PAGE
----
Generational Change Makes Current Protests More Serious than Earlier Ones, Gontmakher Says

Map of Russia and Russian Flag adapted from images at state.gov

(Paul Goble – Window on Eurasia – Staunton, June 1, 2019)

Many people in the regime and beyond are not inclined to take the current wave of protests in Yekaterinburg, Yakutsk, Siyes, and Ingushetia seriously, Yevgeny Gontmakher says, assuming the causes are so varied and the solution to the demonstrations the same as it was in 2011-2012.

The economist says that many think that a few arrests, a few expulsions from university, and a possible new foreign move will be sufficient to put everything back into the box as it was before. But they are wrong and wrong because of something they aren’t considering: generational change (mk.ru/politics/2019/05/31/molodoe-pokolenie-rossiyan-otkazalos-stat-obektom-massovykh-manipulyaciy-vlastey.html).

The very oldest of those under 40 – and these are the people who predominate in these protests, Gontmakher suggests – were born in the 1980s when the Soviet Union was obvious falling apart and when they knew about stagnation only because of the stories their parents told them and because of the speeches the country’s leaders routinely gave.

As they have grown up in post-Soviet Russia, they have been told by official propaganda that their country embodies true democracy, justice and respect for international law, even as they have been encouraged to adopt anti-Western views because the West in this narrative has “fake” examples of each.

That message was effective in the first decade of this century, Gontmakher says, because rapid economic growth meant that almost everyone was doing better than he or she had earlier and could expect to do better yet. But that period gave birth to something that is now a problem: “European standards of consumption” among the younger age groups.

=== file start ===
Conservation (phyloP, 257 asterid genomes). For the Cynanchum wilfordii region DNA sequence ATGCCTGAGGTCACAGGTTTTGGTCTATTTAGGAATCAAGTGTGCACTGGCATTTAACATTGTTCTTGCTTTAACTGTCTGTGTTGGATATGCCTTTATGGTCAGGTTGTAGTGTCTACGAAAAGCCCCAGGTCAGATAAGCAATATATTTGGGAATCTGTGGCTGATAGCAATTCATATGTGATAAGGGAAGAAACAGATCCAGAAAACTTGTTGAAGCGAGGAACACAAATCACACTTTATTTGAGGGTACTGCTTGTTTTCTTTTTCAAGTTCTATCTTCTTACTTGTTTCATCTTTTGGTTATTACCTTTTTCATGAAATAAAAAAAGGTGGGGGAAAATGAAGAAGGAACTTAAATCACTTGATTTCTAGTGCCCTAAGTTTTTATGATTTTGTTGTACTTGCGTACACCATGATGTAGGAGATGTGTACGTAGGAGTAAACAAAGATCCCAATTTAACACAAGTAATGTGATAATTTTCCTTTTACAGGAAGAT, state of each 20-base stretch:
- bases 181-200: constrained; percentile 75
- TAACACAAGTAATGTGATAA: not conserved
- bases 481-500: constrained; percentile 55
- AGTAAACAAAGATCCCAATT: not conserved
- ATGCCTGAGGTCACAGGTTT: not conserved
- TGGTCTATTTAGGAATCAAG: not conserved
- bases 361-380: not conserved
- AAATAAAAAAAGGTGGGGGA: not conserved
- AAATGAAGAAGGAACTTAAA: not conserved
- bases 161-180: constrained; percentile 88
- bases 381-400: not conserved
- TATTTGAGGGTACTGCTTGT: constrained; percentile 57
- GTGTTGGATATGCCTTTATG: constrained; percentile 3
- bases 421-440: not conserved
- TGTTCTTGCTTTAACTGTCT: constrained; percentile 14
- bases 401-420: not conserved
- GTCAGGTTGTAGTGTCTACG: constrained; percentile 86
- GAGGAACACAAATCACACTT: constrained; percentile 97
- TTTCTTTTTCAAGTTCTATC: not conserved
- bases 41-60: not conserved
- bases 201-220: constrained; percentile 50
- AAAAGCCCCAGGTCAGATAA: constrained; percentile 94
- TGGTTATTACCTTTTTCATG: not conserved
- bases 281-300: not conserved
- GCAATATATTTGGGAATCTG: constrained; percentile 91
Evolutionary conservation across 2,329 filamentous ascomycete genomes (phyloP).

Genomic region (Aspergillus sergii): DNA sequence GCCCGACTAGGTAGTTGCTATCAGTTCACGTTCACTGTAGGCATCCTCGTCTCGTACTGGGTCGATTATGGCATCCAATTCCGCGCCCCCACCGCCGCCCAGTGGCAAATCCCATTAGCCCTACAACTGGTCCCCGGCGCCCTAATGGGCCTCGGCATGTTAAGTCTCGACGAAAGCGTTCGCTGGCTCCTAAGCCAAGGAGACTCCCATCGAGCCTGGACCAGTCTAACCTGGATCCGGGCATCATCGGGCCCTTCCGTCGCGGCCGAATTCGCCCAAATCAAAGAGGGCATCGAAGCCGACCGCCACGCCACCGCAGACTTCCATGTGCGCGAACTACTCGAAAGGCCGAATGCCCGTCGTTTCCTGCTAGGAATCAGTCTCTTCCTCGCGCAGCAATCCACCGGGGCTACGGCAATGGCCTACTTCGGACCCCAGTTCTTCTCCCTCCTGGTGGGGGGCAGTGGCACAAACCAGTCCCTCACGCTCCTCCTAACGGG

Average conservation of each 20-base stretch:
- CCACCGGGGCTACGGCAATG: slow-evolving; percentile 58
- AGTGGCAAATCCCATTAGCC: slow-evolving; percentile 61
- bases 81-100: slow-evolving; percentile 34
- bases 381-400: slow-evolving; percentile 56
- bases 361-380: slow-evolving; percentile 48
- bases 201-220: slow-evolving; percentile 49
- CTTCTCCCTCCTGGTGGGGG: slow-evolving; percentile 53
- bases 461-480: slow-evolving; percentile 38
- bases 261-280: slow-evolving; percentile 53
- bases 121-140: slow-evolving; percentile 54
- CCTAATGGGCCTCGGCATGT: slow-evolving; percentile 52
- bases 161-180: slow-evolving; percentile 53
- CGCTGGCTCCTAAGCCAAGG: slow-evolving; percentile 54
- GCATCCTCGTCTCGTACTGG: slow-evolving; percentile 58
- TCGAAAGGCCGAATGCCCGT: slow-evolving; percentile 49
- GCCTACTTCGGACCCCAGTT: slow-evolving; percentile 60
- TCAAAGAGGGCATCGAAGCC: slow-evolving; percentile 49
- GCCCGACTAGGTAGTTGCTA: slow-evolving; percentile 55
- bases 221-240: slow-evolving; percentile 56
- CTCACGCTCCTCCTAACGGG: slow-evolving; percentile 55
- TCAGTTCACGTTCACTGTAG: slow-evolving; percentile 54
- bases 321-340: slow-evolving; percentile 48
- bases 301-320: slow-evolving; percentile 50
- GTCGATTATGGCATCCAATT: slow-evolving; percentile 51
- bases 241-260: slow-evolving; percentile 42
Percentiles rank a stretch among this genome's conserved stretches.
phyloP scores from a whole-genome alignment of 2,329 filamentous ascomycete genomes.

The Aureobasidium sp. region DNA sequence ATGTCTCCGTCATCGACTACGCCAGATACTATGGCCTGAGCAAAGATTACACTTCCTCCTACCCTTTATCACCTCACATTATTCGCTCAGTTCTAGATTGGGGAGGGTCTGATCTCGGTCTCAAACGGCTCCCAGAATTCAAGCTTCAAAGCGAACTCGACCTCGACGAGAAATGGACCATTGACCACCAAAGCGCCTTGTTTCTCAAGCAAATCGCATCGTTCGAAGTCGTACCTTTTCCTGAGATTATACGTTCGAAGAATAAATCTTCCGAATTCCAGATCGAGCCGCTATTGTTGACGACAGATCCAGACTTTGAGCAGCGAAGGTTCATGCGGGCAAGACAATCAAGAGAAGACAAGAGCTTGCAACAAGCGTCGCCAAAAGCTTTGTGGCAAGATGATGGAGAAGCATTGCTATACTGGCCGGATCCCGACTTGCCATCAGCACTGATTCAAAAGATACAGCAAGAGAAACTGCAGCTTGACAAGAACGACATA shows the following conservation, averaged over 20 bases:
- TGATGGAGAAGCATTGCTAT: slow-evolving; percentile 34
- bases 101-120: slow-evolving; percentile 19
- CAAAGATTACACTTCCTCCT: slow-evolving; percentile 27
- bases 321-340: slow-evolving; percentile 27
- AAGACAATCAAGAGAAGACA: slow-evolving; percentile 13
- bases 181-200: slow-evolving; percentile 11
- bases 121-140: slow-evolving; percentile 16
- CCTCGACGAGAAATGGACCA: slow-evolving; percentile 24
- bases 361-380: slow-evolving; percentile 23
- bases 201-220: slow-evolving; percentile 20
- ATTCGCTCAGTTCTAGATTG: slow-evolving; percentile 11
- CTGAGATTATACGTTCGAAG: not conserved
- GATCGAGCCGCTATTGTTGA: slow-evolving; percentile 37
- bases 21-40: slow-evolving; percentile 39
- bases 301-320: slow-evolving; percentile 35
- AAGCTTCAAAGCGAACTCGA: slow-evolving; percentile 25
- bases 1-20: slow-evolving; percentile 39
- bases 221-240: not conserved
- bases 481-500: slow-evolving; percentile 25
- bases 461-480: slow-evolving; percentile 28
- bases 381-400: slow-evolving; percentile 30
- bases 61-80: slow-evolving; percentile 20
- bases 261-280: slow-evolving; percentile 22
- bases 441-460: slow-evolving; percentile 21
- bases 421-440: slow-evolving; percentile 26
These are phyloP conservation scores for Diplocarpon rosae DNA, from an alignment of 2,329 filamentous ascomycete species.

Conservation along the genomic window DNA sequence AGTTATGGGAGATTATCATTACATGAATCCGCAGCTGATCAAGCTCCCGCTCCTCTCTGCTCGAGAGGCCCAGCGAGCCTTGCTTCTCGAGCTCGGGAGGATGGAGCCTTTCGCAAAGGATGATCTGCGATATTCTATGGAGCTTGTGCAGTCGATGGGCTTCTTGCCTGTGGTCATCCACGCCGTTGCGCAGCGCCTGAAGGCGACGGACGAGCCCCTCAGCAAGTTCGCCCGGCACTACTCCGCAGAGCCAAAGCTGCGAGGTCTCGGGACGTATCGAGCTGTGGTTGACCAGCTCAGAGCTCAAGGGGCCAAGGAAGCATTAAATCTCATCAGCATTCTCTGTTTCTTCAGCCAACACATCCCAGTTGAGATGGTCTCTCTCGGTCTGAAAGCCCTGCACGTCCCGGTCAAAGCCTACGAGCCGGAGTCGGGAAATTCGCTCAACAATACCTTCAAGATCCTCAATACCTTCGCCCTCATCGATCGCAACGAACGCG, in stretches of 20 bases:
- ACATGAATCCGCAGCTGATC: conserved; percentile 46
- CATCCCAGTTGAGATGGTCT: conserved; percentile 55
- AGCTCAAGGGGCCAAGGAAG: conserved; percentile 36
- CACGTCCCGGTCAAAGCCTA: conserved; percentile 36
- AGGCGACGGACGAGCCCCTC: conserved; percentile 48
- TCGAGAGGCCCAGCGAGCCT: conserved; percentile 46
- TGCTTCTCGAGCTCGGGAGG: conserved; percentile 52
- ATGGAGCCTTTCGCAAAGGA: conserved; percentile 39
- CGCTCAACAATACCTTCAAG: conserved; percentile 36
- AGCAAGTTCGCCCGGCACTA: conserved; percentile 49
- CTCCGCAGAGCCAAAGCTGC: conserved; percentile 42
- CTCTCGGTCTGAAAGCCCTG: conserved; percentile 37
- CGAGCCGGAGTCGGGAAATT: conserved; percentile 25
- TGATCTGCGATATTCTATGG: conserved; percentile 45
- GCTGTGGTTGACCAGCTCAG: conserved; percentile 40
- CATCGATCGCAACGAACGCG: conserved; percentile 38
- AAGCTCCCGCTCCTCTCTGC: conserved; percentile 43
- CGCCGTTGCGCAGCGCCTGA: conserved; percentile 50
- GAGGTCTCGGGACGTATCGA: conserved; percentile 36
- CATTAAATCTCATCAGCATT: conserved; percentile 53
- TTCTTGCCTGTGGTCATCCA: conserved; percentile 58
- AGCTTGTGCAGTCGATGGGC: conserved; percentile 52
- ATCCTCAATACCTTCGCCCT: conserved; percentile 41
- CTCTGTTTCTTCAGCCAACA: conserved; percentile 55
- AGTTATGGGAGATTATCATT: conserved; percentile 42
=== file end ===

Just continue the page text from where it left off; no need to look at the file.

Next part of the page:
It was no longer enough for them to gain one step up but to be able to see that they would rise still further. And if they couldn’t do so, they were more than ready to become angry. The economic crisis of 2008 called that into question, but then a certain stabilization and Crimea seemed to overcome these doubts.

Since that time, however, the impact of generational change has become much greater, Gontmakher says. On the one hand, the economy did not recover but rather continued to decline; and ordinary people under 40 who expected to see their standard of living go up began to question whether that was going to be true.

“The younger generations … suddenly understood that they wouldn’t be able, despite good educations … to ensure themselves a worthy level of life,” according to the standard that they had earlier come to expect.

And on the other, official statements repeated again and again that things are going well no longer had the calming effect they had on older generations. Instead, they generated ever greater anger. Ever more young people began to feel that “‘the bosses’ do not understand how Russia is living and even do not want to understand.” And they are ready to protest.

Young people today, Gontmakher says, “go out to protest knowing that they may fall into the hands of the police and then in an isolator for 10 to 15 days, but consider this as something positive in the eyes of their age group and even part of their own parents.” Thus, they aren’t intimidated and can’t be suppressed by the same level of repression that worked earlier.

“Of course,” the economist says, “such attitudes are still not typical for the majority of people younger than 40 but their spread is rapidly growing supported by the inexorable laws of demography.” And as more young people feel this way, more will be prepared to protest and demand change.

Young people no longer view the state as sacred in the way that their parents did; instead, they place higher value on sincerity and respect for human dignity. And what is important to remember is that despite the lack of recognition many of them have now, it is out of that group that will come “the future ruling elite of Russia.”

If the younger age groups retain the values they are displaying now, Gontmakher says, then the Russia they will eventually inherit will be “a humane and just society in which the state wil be transformed from its current ‘ruler of fates’ into ‘a servant of the people.'” Because that process is in train, the current demos showing these attitudes matter far more than many think.

[Article also appeared at windowoneurasia2.blogspot.com/2019/06/generational-change-makes-current.html]